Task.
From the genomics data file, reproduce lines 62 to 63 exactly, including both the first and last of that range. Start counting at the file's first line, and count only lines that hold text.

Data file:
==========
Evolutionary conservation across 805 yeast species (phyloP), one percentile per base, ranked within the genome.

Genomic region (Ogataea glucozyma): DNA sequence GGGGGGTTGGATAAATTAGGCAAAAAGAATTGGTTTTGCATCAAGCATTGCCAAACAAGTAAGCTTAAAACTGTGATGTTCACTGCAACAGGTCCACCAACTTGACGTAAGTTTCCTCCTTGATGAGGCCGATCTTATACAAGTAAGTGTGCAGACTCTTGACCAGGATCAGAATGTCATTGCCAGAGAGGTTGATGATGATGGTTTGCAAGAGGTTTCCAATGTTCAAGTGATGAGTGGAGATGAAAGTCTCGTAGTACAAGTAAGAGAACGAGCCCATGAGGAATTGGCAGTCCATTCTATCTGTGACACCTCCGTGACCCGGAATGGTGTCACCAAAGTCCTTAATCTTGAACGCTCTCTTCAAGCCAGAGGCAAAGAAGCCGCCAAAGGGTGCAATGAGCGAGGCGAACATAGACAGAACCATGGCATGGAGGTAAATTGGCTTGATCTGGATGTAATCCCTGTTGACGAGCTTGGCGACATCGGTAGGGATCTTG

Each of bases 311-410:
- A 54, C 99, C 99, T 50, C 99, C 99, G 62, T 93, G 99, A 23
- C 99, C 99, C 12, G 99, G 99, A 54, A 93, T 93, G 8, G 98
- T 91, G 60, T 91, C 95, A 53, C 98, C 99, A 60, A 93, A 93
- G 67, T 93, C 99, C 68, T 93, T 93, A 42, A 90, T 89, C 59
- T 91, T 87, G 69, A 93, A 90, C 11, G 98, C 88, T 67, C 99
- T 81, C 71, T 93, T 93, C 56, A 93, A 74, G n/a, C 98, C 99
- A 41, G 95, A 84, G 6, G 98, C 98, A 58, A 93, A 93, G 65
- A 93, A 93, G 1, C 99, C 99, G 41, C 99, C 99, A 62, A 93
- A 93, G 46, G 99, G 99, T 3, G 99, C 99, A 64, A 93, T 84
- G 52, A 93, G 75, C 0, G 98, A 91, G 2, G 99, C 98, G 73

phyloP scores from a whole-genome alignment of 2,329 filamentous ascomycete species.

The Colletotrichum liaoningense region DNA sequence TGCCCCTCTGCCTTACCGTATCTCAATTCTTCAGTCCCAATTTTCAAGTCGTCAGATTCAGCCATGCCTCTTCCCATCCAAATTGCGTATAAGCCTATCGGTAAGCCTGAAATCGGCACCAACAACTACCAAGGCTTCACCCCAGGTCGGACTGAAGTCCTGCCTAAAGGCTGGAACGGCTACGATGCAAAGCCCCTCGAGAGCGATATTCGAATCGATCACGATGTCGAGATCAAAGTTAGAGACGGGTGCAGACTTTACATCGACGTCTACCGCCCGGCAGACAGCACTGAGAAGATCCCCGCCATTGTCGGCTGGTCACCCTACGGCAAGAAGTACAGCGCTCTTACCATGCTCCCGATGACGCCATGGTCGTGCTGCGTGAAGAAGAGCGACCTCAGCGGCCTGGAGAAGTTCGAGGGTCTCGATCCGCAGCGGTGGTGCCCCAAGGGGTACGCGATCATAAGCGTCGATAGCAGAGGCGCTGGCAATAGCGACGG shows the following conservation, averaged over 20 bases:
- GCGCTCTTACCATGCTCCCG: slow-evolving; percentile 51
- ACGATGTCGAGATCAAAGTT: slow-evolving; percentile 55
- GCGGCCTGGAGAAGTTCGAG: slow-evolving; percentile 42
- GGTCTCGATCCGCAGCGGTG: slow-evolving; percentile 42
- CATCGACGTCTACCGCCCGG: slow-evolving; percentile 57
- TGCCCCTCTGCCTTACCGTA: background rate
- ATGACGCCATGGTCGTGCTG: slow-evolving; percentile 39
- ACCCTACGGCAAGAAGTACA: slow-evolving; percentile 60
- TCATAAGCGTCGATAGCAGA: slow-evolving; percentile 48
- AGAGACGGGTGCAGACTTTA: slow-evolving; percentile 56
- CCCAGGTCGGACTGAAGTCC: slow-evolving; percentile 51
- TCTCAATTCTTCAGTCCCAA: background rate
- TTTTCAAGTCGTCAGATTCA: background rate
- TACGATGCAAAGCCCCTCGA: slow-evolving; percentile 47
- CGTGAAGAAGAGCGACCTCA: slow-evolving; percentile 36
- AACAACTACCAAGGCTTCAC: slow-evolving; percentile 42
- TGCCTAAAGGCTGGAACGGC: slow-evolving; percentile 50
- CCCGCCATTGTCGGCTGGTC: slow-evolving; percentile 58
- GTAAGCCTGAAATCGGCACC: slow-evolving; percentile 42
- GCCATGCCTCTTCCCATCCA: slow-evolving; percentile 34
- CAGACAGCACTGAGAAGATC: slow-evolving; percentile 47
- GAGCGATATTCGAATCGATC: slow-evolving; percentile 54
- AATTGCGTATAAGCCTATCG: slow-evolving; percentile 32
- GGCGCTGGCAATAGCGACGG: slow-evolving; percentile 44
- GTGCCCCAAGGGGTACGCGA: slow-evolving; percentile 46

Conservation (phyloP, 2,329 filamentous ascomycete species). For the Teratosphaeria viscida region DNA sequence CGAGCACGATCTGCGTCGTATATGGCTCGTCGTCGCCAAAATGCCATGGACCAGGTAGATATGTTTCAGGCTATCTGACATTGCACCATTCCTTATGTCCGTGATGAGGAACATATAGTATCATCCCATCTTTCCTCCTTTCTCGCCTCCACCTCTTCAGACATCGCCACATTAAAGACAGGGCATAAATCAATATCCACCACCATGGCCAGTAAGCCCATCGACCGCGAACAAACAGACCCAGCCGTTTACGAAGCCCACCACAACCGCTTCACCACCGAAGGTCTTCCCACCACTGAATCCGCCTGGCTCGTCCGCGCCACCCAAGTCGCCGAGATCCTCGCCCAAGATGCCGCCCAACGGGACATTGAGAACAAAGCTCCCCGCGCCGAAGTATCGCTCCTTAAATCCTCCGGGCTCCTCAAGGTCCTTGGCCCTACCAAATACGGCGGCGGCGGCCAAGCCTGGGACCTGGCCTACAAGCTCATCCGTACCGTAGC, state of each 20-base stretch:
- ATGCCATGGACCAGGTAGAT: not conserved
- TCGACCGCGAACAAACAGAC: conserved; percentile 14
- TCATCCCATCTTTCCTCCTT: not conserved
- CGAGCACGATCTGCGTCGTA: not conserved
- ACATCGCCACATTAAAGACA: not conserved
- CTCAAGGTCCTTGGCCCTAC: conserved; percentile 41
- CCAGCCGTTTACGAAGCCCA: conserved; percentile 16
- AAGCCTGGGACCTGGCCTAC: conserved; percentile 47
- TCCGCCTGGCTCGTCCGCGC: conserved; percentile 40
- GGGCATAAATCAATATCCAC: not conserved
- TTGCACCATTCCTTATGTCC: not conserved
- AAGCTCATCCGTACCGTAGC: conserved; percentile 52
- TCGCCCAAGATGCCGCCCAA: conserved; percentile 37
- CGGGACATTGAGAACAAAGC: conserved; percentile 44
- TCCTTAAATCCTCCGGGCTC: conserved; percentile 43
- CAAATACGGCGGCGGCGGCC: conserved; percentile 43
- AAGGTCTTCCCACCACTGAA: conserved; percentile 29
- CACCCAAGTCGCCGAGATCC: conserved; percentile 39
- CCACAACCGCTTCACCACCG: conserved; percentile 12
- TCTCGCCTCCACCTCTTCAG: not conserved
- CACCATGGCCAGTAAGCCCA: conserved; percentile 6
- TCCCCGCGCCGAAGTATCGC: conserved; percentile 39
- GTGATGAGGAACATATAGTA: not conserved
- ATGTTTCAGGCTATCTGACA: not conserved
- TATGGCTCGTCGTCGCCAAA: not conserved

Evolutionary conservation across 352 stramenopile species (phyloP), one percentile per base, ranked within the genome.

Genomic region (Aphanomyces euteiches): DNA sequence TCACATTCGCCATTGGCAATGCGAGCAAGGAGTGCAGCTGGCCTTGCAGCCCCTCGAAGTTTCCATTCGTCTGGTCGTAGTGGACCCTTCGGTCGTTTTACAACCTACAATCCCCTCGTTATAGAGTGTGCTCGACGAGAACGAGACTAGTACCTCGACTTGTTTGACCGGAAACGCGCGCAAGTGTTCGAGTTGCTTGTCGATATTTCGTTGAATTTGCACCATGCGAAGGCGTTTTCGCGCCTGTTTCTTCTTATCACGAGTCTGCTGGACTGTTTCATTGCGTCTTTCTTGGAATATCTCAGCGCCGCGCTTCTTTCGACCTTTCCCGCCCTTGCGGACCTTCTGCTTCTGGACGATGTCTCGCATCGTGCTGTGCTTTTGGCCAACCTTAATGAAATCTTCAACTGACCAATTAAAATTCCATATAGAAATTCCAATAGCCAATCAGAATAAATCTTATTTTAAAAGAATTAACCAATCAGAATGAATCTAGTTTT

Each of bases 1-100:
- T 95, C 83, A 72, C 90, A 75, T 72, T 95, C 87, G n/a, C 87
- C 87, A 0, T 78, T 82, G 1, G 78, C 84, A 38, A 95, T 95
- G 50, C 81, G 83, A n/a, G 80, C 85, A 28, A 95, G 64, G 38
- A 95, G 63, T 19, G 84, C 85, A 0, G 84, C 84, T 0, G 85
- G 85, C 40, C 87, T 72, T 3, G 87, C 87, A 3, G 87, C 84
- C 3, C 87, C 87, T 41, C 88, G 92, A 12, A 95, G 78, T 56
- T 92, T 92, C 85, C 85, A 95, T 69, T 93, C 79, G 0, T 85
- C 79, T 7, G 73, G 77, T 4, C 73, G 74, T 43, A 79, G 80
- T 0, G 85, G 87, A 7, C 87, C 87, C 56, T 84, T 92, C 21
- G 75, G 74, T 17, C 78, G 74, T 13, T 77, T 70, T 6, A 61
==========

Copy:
- CACCATGGCCAGTAAGCCCA: conserved; percentile 6
- TCCCCGCGCCGAAGTATCGC: conserved; percentile 39